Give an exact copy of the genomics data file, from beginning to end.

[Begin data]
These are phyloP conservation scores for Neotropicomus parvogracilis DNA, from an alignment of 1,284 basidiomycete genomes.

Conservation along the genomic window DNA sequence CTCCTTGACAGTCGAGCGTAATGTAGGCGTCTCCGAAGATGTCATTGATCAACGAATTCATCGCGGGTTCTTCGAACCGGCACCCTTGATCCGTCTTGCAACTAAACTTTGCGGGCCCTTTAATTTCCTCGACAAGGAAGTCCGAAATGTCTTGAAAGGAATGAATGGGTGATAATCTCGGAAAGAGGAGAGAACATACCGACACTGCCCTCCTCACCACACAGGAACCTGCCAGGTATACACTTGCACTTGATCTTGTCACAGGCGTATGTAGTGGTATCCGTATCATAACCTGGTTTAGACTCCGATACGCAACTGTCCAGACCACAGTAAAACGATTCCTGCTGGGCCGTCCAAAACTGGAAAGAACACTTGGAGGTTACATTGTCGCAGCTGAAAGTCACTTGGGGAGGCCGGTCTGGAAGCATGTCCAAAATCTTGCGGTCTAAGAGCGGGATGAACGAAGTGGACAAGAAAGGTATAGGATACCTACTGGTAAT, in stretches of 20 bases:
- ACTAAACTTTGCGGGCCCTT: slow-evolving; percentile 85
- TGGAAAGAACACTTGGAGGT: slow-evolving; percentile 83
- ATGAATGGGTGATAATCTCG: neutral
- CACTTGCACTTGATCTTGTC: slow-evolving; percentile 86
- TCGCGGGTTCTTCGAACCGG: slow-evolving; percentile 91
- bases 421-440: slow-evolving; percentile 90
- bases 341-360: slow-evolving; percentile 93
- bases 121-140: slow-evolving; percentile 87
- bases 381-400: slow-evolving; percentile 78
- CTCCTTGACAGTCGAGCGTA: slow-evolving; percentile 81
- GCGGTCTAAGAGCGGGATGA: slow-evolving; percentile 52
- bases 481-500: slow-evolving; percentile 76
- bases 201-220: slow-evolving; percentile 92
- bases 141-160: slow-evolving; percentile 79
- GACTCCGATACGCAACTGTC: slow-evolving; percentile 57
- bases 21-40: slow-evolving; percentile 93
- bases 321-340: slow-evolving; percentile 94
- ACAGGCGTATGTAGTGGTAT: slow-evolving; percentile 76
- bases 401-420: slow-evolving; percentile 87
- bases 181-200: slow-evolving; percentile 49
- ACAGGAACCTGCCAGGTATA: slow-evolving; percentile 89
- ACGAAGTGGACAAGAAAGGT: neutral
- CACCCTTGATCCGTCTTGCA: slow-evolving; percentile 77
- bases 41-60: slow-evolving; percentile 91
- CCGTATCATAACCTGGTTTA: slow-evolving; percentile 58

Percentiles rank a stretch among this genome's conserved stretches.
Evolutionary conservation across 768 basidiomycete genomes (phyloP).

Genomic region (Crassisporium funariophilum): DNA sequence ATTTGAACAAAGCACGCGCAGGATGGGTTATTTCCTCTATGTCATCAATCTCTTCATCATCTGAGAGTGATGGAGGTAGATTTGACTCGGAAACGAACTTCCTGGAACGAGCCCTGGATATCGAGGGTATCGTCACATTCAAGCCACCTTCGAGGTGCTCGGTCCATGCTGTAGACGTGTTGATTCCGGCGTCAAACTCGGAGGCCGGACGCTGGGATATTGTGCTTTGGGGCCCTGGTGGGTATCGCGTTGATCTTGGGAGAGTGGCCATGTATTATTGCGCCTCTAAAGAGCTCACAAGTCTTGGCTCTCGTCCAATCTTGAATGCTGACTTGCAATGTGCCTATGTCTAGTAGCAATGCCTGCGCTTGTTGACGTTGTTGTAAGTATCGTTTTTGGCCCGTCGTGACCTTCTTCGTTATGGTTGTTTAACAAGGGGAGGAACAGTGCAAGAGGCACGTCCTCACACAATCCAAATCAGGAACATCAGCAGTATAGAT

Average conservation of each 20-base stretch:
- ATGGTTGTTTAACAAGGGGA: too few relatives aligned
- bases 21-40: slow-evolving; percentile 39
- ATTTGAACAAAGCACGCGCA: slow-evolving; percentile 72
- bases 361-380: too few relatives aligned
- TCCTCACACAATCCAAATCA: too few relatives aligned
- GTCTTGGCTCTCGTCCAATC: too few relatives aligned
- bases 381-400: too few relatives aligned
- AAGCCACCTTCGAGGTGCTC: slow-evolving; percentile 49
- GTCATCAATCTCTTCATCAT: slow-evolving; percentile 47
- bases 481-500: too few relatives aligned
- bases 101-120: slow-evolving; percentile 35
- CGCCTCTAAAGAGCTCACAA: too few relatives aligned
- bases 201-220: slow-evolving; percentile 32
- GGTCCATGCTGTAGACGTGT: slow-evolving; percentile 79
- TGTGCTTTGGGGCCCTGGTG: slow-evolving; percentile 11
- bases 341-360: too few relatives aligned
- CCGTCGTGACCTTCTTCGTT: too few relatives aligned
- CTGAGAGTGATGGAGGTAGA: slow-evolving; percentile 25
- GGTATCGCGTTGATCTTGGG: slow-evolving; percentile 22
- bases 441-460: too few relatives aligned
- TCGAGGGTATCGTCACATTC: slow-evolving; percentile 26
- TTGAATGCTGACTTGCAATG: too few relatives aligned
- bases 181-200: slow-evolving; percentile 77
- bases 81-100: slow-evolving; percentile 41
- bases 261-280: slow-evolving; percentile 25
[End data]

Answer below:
These are phyloP conservation scores for Neotropicomus parvogracilis DNA, from an alignment of 1,284 basidiomycete genomes.

Conservation along the genomic window DNA sequence CTCCTTGACAGTCGAGCGTAATGTAGGCGTCTCCGAAGATGTCATTGATCAACGAATTCATCGCGGGTTCTTCGAACCGGCACCCTTGATCCGTCTTGCAACTAAACTTTGCGGGCCCTTTAATTTCCTCGACAAGGAAGTCCGAAATGTCTTGAAAGGAATGAATGGGTGATAATCTCGGAAAGAGGAGAGAACATACCGACACTGCCCTCCTCACCACACAGGAACCTGCCAGGTATACACTTGCACTTGATCTTGTCACAGGCGTATGTAGTGGTATCCGTATCATAACCTGGTTTAGACTCCGATACGCAACTGTCCAGACCACAGTAAAACGATTCCTGCTGGGCCGTCCAAAACTGGAAAGAACACTTGGAGGTTACATTGTCGCAGCTGAAAGTCACTTGGGGAGGCCGGTCTGGAAGCATGTCCAAAATCTTGCGGTCTAAGAGCGGGATGAACGAAGTGGACAAGAAAGGTATAGGATACCTACTGGTAAT, in stretches of 20 bases:
- ACTAAACTTTGCGGGCCCTT: slow-evolving; percentile 85
- TGGAAAGAACACTTGGAGGT: slow-evolving; percentile 83
- ATGAATGGGTGATAATCTCG: neutral
- CACTTGCACTTGATCTTGTC: slow-evolving; percentile 86
- TCGCGGGTTCTTCGAACCGG: slow-evolving; percentile 91
- bases 421-440: slow-evolving; percentile 90
- bases 341-360: slow-evolving; percentile 93
- bases 121-140: slow-evolving; percentile 87
- bases 381-400: slow-evolving; percentile 78
- CTCCTTGACAGTCGAGCGTA: slow-evolving; percentile 81
- GCGGTCTAAGAGCGGGATGA: slow-evolving; percentile 52
- bases 481-500: slow-evolving; percentile 76
- bases 201-220: slow-evolving; percentile 92
- bases 141-160: slow-evolving; percentile 79
- GACTCCGATACGCAACTGTC: slow-evolving; percentile 57
- bases 21-40: slow-evolving; percentile 93
- bases 321-340: slow-evolving; percentile 94
- ACAGGCGTATGTAGTGGTAT: slow-evolving; percentile 76
- bases 401-420: slow-evolving; percentile 87
- bases 181-200: slow-evolving; percentile 49
- ACAGGAACCTGCCAGGTATA: slow-evolving; percentile 89
- ACGAAGTGGACAAGAAAGGT: neutral
- CACCCTTGATCCGTCTTGCA: slow-evolving; percentile 77
- bases 41-60: slow-evolving; percentile 91
- CCGTATCATAACCTGGTTTA: slow-evolving; percentile 58

Percentiles rank a stretch among this genome's conserved stretches.
Evolutionary conservation across 768 basidiomycete genomes (phyloP).

Genomic region (Crassisporium funariophilum): DNA sequence ATTTGAACAAAGCACGCGCAGGATGGGTTATTTCCTCTATGTCATCAATCTCTTCATCATCTGAGAGTGATGGAGGTAGATTTGACTCGGAAACGAACTTCCTGGAACGAGCCCTGGATATCGAGGGTATCGTCACATTCAAGCCACCTTCGAGGTGCTCGGTCCATGCTGTAGACGTGTTGATTCCGGCGTCAAACTCGGAGGCCGGACGCTGGGATATTGTGCTTTGGGGCCCTGGTGGGTATCGCGTTGATCTTGGGAGAGTGGCCATGTATTATTGCGCCTCTAAAGAGCTCACAAGTCTTGGCTCTCGTCCAATCTTGAATGCTGACTTGCAATGTGCCTATGTCTAGTAGCAATGCCTGCGCTTGTTGACGTTGTTGTAAGTATCGTTTTTGGCCCGTCGTGACCTTCTTCGTTATGGTTGTTTAACAAGGGGAGGAACAGTGCAAGAGGCACGTCCTCACACAATCCAAATCAGGAACATCAGCAGTATAGAT

Average conservation of each 20-base stretch:
- ATGGTTGTTTAACAAGGGGA: too few relatives aligned
- bases 21-40: slow-evolving; percentile 39
- ATTTGAACAAAGCACGCGCA: slow-evolving; percentile 72
- bases 361-380: too few relatives aligned
- TCCTCACACAATCCAAATCA: too few relatives aligned
- GTCTTGGCTCTCGTCCAATC: too few relatives aligned
- bases 381-400: too few relatives aligned
- AAGCCACCTTCGAGGTGCTC: slow-evolving; percentile 49
- GTCATCAATCTCTTCATCAT: slow-evolving; percentile 47
- bases 481-500: too few relatives aligned
- bases 101-120: slow-evolving; percentile 35
- CGCCTCTAAAGAGCTCACAA: too few relatives aligned
- bases 201-220: slow-evolving; percentile 32
- GGTCCATGCTGTAGACGTGT: slow-evolving; percentile 79
- TGTGCTTTGGGGCCCTGGTG: slow-evolving; percentile 11
- bases 341-360: too few relatives aligned
- CCGTCGTGACCTTCTTCGTT: too few relatives aligned
- CTGAGAGTGATGGAGGTAGA: slow-evolving; percentile 25
- GGTATCGCGTTGATCTTGGG: slow-evolving; percentile 22
- bases 441-460: too few relatives aligned
- TCGAGGGTATCGTCACATTC: slow-evolving; percentile 26
- TTGAATGCTGACTTGCAATG: too few relatives aligned
- bases 181-200: slow-evolving; percentile 77
- bases 81-100: slow-evolving; percentile 41
- bases 261-280: slow-evolving; percentile 25